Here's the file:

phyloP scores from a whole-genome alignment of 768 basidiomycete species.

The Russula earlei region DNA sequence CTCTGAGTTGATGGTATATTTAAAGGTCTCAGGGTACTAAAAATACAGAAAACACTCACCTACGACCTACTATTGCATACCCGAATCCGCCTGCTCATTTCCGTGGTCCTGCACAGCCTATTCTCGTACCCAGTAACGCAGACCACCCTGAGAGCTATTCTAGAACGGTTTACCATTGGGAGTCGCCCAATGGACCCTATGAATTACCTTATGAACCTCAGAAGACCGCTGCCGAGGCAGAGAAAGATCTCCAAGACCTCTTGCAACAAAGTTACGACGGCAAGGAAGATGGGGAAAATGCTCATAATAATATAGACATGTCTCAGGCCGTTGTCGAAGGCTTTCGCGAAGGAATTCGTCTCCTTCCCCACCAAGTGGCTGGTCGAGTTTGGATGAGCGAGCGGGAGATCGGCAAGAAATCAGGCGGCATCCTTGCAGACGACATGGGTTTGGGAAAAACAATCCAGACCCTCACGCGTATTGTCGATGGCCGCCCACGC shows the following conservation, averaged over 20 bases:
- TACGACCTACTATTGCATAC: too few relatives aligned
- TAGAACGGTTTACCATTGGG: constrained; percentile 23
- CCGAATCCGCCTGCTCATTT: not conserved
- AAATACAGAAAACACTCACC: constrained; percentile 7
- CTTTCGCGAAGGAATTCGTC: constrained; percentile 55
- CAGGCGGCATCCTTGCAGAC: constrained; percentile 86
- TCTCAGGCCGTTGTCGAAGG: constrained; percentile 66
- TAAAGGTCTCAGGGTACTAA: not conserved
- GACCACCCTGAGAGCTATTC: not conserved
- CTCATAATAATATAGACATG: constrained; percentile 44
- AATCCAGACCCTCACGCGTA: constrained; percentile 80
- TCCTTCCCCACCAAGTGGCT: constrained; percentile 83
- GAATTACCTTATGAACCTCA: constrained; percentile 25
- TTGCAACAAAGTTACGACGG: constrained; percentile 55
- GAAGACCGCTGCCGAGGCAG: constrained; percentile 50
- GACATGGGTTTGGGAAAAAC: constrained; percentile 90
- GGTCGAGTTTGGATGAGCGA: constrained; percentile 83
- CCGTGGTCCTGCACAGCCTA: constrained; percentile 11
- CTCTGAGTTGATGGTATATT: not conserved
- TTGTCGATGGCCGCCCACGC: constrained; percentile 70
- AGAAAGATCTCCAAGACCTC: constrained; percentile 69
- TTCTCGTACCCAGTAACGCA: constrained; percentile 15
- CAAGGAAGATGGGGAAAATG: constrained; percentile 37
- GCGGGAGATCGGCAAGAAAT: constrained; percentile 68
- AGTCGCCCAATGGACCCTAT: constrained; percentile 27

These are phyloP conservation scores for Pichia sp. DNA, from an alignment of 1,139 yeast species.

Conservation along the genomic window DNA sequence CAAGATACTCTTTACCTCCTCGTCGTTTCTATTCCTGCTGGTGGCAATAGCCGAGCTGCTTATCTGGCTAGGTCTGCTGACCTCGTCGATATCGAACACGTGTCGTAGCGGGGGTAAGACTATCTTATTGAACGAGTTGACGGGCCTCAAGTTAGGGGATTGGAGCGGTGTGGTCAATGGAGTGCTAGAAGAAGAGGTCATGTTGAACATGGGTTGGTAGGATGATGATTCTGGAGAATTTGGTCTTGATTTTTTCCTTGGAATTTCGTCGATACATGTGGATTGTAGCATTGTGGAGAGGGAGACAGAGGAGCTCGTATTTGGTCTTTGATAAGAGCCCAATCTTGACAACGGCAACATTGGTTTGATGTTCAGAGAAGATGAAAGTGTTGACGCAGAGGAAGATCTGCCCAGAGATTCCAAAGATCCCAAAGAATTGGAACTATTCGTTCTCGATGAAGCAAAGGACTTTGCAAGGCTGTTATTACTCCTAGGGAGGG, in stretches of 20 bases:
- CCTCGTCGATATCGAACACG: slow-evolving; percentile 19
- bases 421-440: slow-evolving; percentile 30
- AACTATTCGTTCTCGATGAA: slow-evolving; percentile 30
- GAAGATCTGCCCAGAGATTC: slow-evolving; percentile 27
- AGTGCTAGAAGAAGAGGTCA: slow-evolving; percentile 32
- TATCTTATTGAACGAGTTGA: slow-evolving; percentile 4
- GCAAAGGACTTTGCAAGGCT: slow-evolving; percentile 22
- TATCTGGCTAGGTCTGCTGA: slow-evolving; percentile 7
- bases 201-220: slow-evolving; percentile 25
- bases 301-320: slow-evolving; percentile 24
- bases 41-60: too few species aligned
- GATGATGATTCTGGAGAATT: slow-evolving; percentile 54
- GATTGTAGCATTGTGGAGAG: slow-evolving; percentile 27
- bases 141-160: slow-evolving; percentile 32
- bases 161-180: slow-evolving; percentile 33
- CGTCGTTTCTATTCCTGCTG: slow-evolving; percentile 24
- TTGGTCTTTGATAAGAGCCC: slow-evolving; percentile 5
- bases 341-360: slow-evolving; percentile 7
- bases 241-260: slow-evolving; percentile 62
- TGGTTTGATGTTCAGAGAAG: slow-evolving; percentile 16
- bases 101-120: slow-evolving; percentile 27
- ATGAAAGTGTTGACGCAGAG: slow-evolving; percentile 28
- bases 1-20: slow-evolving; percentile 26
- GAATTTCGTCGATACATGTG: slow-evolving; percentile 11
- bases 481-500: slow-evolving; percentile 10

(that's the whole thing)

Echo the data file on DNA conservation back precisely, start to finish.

phyloP scores from a whole-genome alignment of 768 basidiomycete species.

The Russula earlei region DNA sequence CTCTGAGTTGATGGTATATTTAAAGGTCTCAGGGTACTAAAAATACAGAAAACACTCACCTACGACCTACTATTGCATACCCGAATCCGCCTGCTCATTTCCGTGGTCCTGCACAGCCTATTCTCGTACCCAGTAACGCAGACCACCCTGAGAGCTATTCTAGAACGGTTTACCATTGGGAGTCGCCCAATGGACCCTATGAATTACCTTATGAACCTCAGAAGACCGCTGCCGAGGCAGAGAAAGATCTCCAAGACCTCTTGCAACAAAGTTACGACGGCAAGGAAGATGGGGAAAATGCTCATAATAATATAGACATGTCTCAGGCCGTTGTCGAAGGCTTTCGCGAAGGAATTCGTCTCCTTCCCCACCAAGTGGCTGGTCGAGTTTGGATGAGCGAGCGGGAGATCGGCAAGAAATCAGGCGGCATCCTTGCAGACGACATGGGTTTGGGAAAAACAATCCAGACCCTCACGCGTATTGTCGATGGCCGCCCACGC shows the following conservation, averaged over 20 bases:
- TACGACCTACTATTGCATAC: too few relatives aligned
- TAGAACGGTTTACCATTGGG: constrained; percentile 23
- CCGAATCCGCCTGCTCATTT: not conserved
- AAATACAGAAAACACTCACC: constrained; percentile 7
- CTTTCGCGAAGGAATTCGTC: constrained; percentile 55
- CAGGCGGCATCCTTGCAGAC: constrained; percentile 86
- TCTCAGGCCGTTGTCGAAGG: constrained; percentile 66
- TAAAGGTCTCAGGGTACTAA: not conserved
- GACCACCCTGAGAGCTATTC: not conserved
- CTCATAATAATATAGACATG: constrained; percentile 44
- AATCCAGACCCTCACGCGTA: constrained; percentile 80
- TCCTTCCCCACCAAGTGGCT: constrained; percentile 83
- GAATTACCTTATGAACCTCA: constrained; percentile 25
- TTGCAACAAAGTTACGACGG: constrained; percentile 55
- GAAGACCGCTGCCGAGGCAG: constrained; percentile 50
- GACATGGGTTTGGGAAAAAC: constrained; percentile 90
- GGTCGAGTTTGGATGAGCGA: constrained; percentile 83
- CCGTGGTCCTGCACAGCCTA: constrained; percentile 11
- CTCTGAGTTGATGGTATATT: not conserved
- TTGTCGATGGCCGCCCACGC: constrained; percentile 70
- AGAAAGATCTCCAAGACCTC: constrained; percentile 69
- TTCTCGTACCCAGTAACGCA: constrained; percentile 15
- CAAGGAAGATGGGGAAAATG: constrained; percentile 37
- GCGGGAGATCGGCAAGAAAT: constrained; percentile 68
- AGTCGCCCAATGGACCCTAT: constrained; percentile 27

These are phyloP conservation scores for Pichia sp. DNA, from an alignment of 1,139 yeast species.

Conservation along the genomic window DNA sequence CAAGATACTCTTTACCTCCTCGTCGTTTCTATTCCTGCTGGTGGCAATAGCCGAGCTGCTTATCTGGCTAGGTCTGCTGACCTCGTCGATATCGAACACGTGTCGTAGCGGGGGTAAGACTATCTTATTGAACGAGTTGACGGGCCTCAAGTTAGGGGATTGGAGCGGTGTGGTCAATGGAGTGCTAGAAGAAGAGGTCATGTTGAACATGGGTTGGTAGGATGATGATTCTGGAGAATTTGGTCTTGATTTTTTCCTTGGAATTTCGTCGATACATGTGGATTGTAGCATTGTGGAGAGGGAGACAGAGGAGCTCGTATTTGGTCTTTGATAAGAGCCCAATCTTGACAACGGCAACATTGGTTTGATGTTCAGAGAAGATGAAAGTGTTGACGCAGAGGAAGATCTGCCCAGAGATTCCAAAGATCCCAAAGAATTGGAACTATTCGTTCTCGATGAAGCAAAGGACTTTGCAAGGCTGTTATTACTCCTAGGGAGGG, in stretches of 20 bases:
- CCTCGTCGATATCGAACACG: slow-evolving; percentile 19
- bases 421-440: slow-evolving; percentile 30
- AACTATTCGTTCTCGATGAA: slow-evolving; percentile 30
- GAAGATCTGCCCAGAGATTC: slow-evolving; percentile 27
- AGTGCTAGAAGAAGAGGTCA: slow-evolving; percentile 32
- TATCTTATTGAACGAGTTGA: slow-evolving; percentile 4
- GCAAAGGACTTTGCAAGGCT: slow-evolving; percentile 22
- TATCTGGCTAGGTCTGCTGA: slow-evolving; percentile 7
- bases 201-220: slow-evolving; percentile 25
- bases 301-320: slow-evolving; percentile 24
- bases 41-60: too few species aligned
- GATGATGATTCTGGAGAATT: slow-evolving; percentile 54
- GATTGTAGCATTGTGGAGAG: slow-evolving; percentile 27
- bases 141-160: slow-evolving; percentile 32
- bases 161-180: slow-evolving; percentile 33
- CGTCGTTTCTATTCCTGCTG: slow-evolving; percentile 24
- TTGGTCTTTGATAAGAGCCC: slow-evolving; percentile 5
- bases 341-360: slow-evolving; percentile 7
- bases 241-260: slow-evolving; percentile 62
- TGGTTTGATGTTCAGAGAAG: slow-evolving; percentile 16
- bases 101-120: slow-evolving; percentile 27
- ATGAAAGTGTTGACGCAGAG: slow-evolving; percentile 28
- bases 1-20: slow-evolving; percentile 26
- GAATTTCGTCGATACATGTG: slow-evolving; percentile 11
- bases 481-500: slow-evolving; percentile 10